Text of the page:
How to be an original individual despite our genetic similarities.

Despite Robert Krulwich’s somewhat overacted shock to discovering how similar a Human’s DNA is to that of a Banana, these parts (the ones that deal with the nature of humanity, our genetic differences and similarities, as opposed to other substantial portions of the feature that focus on the competition between public and private scientists trying to both decode the human genome, or even the sincere (if a little out of place) medical mini-stories) of the PBS special, NOVA: Cracking the Code of Life, are, for me at least, the most compelling. The questions of how are we the same/how are we different/how can we function in a society and be an original individual at the same time, are immensely important to what I believe to be a human being’s greatest struggle; that being, trying to understand our own identity and find meaning in our passing existence.

            This NOVA feature does provide an important scientific explanation for the fact that every human’s DNA is 99.9% alike, that the genome is really the expresser of the proteome, which is what goes on to compound and combine in further unique ways that accounts for difference, but I still think it is worth considering what this (the fact that we are so genetically similar) means for us as human. Visually, we are all obviously unique, but does the fact that our DNA is NOT negate this more superficial uniqueness/other forms of individuality?

            In my honest opinion, I don’t believe it does. I will not presuppose my own conception of the human species with this scientific fact that our DNA is so similar, because I believe our human differences to be more important and precious. Robert Krulwich, regardless of his rather goofy and nearly perpetual grin, begs the fundamental notion to what I believe in: “You show me the fruit fly that can compose like Mozart.” The scientist’s response is, “show me the human who can fly,” but this is unsatisfying. Unlike the way a fruit fly flies, to compose a song requires the imagination.

            This is what makes us unique from bananas and fruit flies and from each other: an entirely individualized imagination that, as far as I understand it, the human genome/proteome does nothing to account for. Imagination is what makes us different than animals; it is what makes us compose songs, write poems, want to read stories or watch movies; it is what presupposes the ability for humans to imagine suffering and thus feel empathy; it is what inclines us all to clothe ourselves in our own unique ways. Because it creates desire, because it creates intangible, intellectual growth, because it creates emotion and meaning.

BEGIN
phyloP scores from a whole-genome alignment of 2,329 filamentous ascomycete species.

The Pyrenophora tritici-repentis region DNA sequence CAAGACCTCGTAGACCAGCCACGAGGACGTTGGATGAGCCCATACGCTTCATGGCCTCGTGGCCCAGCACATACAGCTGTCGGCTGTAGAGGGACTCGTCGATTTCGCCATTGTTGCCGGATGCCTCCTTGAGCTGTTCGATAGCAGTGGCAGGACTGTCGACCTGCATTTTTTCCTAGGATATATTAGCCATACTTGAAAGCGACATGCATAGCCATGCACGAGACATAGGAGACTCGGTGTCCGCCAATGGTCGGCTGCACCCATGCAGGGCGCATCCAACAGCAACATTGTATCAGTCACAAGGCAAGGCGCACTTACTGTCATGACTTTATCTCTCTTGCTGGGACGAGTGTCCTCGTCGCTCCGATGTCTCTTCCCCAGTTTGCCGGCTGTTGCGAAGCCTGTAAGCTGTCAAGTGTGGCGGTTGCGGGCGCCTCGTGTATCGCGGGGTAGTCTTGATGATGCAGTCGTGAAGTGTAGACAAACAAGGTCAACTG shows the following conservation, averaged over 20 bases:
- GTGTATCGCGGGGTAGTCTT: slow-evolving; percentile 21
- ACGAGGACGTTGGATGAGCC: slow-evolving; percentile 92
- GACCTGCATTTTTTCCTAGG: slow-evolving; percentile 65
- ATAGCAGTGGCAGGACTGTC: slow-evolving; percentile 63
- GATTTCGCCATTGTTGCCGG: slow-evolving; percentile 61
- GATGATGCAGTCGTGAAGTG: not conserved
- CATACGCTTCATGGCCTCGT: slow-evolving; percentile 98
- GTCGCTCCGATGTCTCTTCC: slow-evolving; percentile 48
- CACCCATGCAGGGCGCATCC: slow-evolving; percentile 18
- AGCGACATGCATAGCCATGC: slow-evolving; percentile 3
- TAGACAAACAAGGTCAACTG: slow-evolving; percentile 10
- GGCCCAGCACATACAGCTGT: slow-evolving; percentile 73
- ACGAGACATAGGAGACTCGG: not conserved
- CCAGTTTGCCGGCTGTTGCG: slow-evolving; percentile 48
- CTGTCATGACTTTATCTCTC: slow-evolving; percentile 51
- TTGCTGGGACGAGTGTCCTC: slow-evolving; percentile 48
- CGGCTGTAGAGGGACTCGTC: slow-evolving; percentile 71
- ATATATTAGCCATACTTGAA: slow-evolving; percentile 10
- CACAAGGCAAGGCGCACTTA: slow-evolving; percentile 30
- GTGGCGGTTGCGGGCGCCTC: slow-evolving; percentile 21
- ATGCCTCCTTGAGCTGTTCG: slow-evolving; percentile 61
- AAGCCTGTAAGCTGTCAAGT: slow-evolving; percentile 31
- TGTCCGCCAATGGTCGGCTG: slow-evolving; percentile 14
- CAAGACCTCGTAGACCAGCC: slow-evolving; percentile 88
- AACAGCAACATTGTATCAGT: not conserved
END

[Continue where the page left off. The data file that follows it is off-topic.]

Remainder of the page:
Our responsibility, as humans, is to exercise our imagination. It is what makes us unique despite the near uniformity of genetic makeup. It is what makes the world interesting and beautiful.

 

Theo Yurevitch

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~ by theoy on January 12, 2014.

One Response to “How to be an original individual despite our genetic similarities.”

  1. While Gattaca didn’t spend too much the point of imagination either, I thought that it was interesting that gene testing in the film didn’t predict any sort of mental aptitude or personality. I think this was an intentional choice, not to try and predict the future of gene testing with the world created in the film but rather to highlight the importance of individuality. I agree that imagination and creativity are quite important and that they are truly the abilities that set us apart, but I wonder if gene testing will ever intersect with these areas. Surely it’s hard to objectively measure creativity, but will we one day be able to test and see if a person is going to be hard working, right or left brained, visual or auditory learners? I suppose we have to wait and see.

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